Build Up Business Capital in 6 Ways

Running a business takes money, but sometimes having cash on hand isn’t always an option for many small businesses. When your small business runs low on cash, there are other ways to get the business capital you need to pay for that new inventory shipment or cover payroll.

 

Invoice factoring and accounts receivable financing is an option for many small businesses. The benefits are that the business does not accrue any more debt. The factor or lender uses the company’s pending invoices as collateral for the funds. You get the cash you need up front without having to wait for your customer to pay. Once the payment is made, the factor takes their fee and the rest goes to the business. Accounts receivable financing handles the customer billing automatically taking their fee off the top, while factoring allows your business to continue billing and sending the factor the fee upon collection of the amount owed.

 

Another way to obtain business capital is with a business line of credit. This may be a good option for those businesses with excellent credit and good financial history. A business line of credit is an unsecured form of financing, but the plus side is that you don’t have to pay on the credit line until you start using the funds. With each payment, the credit line returns closer to its original amount.

 

Vendor credit or trade credit is common across all businesses. The vendor often offers anywhere from thirty to ninety days to repay the invoice. Some vendors offer extended balances where the small business pays some but not all the invoice at once.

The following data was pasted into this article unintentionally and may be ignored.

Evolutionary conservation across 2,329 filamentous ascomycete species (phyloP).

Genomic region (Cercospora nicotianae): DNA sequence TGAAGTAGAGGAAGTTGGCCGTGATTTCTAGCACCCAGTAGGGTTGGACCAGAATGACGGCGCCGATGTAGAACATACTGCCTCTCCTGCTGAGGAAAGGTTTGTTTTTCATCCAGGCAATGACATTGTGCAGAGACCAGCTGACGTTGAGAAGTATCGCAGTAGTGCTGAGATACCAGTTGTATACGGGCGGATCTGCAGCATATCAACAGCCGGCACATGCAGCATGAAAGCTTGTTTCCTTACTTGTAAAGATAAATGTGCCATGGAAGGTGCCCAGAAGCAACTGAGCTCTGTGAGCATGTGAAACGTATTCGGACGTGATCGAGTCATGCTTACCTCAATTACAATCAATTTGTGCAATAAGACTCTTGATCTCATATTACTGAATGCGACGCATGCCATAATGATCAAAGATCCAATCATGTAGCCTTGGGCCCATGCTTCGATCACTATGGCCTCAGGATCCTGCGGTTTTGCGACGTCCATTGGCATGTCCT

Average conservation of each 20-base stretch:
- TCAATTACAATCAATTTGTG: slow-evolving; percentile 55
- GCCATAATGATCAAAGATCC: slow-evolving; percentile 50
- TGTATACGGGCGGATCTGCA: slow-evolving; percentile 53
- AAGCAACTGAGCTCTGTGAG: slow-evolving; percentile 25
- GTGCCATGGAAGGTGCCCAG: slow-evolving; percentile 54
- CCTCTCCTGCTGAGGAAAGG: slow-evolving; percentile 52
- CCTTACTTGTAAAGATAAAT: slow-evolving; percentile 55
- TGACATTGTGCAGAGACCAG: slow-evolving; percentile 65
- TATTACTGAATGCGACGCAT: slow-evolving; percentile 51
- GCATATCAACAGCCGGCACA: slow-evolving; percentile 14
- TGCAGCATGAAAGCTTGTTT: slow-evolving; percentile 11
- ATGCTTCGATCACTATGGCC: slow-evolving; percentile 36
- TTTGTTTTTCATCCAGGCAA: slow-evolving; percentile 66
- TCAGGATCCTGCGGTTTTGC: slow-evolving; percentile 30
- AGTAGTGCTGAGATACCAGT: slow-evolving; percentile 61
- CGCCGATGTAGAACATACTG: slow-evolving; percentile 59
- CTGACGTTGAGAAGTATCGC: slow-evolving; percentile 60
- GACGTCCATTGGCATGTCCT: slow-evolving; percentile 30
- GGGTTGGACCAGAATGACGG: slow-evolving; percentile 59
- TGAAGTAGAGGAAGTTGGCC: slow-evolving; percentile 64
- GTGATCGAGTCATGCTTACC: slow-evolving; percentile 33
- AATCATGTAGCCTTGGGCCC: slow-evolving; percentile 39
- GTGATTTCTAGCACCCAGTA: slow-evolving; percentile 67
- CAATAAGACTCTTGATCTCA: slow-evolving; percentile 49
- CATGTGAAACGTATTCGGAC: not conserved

Business credit cards offer owners with decent credit to pay for necessary expenses similarly to a consumer credit card. Credit cards should be handled with care. Just like with a consumer card, late or missed payments can increase interest rates. Many business credit cards have higher interest rates at the outset, but the tool is widely used for obtaining business capital quickly without having to apply for financing.

 

If your business offers credit cards and has a reliable offer history, a lender may offer your business merchant cash financing. A percentage of the credit card sales goes toward the merchant until the cash advance is paid in full.

 

Obtaining business capital can be a necessary thing for business owners to do. These six ways offer businesses different ways to obtain that capital to make payroll, pay for supplies and keep their business operating smoothly.

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